We ran into William Shakespeare repeatedly during our visit to London last October. The bust above is in St Mary Aldermanbury Garden in Love Lane, and the statue below is in Leicester Square. Presumably the Immortal Bard doesn’t like pigeons! You can see other Shakespeare locations on our book blog.
Shakespeare’s original Globe Theatre in London burnt down on 29 June 1613. A second Globe was built on the same site in 1614, but closed down in 1642. And of course, there is now a third one – Shakespeare’s Globe (above), which we saw during our visit to London last October.
It all reminds you Shakespeare’s lines in The Tempest, “the great globe itself … shall dissolve … and leave not a rack behind”. Though in fairness, he was referring to the world, not the theatre.
That’s Perth above, as seen from Kings Park, with the CBD on the left and the Narrows Bridge and Old Swan Brewery on the right. But since the Swan Coastal Plain is rather flat, you can see Perth from many different parts of the metropolitan area.
Can you figure where these three photos were taken? One hint: They are in the order of increasing distance from the city centre.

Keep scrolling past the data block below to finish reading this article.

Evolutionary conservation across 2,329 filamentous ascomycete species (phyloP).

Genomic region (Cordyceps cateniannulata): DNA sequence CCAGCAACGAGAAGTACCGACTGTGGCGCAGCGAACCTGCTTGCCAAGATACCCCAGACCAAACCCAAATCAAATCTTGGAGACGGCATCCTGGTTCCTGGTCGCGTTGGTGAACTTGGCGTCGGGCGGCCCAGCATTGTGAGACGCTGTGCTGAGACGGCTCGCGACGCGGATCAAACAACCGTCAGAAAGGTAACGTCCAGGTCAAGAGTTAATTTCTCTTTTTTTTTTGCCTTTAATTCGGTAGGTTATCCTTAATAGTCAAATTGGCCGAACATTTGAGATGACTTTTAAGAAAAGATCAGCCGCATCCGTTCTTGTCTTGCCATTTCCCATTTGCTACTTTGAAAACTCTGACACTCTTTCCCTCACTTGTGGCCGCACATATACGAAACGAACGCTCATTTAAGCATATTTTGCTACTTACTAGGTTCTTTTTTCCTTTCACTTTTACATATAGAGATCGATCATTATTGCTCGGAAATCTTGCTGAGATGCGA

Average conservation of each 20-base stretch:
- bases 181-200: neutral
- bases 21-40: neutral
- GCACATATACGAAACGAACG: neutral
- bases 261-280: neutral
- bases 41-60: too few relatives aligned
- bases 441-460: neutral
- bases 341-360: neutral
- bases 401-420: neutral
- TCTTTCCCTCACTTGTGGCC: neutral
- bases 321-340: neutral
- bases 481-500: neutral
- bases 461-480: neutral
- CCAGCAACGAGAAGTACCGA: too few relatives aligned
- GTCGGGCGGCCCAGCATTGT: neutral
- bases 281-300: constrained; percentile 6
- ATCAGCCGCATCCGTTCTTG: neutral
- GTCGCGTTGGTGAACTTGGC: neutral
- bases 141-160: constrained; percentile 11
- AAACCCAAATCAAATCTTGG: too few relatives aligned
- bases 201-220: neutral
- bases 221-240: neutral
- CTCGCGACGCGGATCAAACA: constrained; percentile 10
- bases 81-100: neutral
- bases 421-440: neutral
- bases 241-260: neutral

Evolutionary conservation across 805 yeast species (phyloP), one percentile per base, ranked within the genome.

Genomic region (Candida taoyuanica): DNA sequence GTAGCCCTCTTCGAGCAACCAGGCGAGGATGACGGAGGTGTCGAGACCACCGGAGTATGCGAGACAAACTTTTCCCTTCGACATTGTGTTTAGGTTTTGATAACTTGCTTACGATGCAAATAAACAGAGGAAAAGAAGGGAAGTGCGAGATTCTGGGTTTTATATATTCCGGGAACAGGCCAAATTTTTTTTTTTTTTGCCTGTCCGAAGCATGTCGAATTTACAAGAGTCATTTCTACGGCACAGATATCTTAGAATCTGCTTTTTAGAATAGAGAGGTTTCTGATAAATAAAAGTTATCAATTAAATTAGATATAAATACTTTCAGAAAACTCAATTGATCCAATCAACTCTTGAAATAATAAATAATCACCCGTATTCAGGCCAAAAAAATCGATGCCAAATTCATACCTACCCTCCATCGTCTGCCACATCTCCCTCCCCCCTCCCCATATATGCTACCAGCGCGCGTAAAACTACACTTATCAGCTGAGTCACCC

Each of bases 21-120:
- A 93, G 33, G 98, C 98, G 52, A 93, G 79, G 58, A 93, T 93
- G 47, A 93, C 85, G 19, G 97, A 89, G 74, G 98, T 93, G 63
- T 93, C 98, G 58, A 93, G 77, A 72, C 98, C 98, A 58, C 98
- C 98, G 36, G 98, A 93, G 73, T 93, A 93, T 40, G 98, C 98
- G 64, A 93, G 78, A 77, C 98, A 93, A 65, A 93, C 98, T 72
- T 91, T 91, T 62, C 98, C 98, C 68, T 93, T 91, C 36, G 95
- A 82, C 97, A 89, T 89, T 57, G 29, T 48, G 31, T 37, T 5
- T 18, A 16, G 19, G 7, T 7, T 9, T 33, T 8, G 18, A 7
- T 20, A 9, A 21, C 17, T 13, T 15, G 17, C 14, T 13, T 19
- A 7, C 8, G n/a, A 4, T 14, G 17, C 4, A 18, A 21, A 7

So, how many could you recognise? The second photo from the top was taken from Lake Monger (5km from CBD) on a rainy day. The one above is from Herdsman Lake (6km), and the one below from Bold Park (8km).
The pale pink flowers up top are Diplopeltis huegelii (no common name, as far as we know) and the deep red flowers above are Cockies Tongue (Templetonia retusa). The flowers below are Yellow Tailflower (Anthrocercis littorea). All are native to Western Australia.
The most noticeable wildflower in Perth’s Bold Park at present is Firewood Banksia (Banksia menziesii). The most common flowers are pink, as shown above, but there is also a rarer yellow form.
The flower heads (or inflorescences, if you want to be technical) look quite different before they start to open.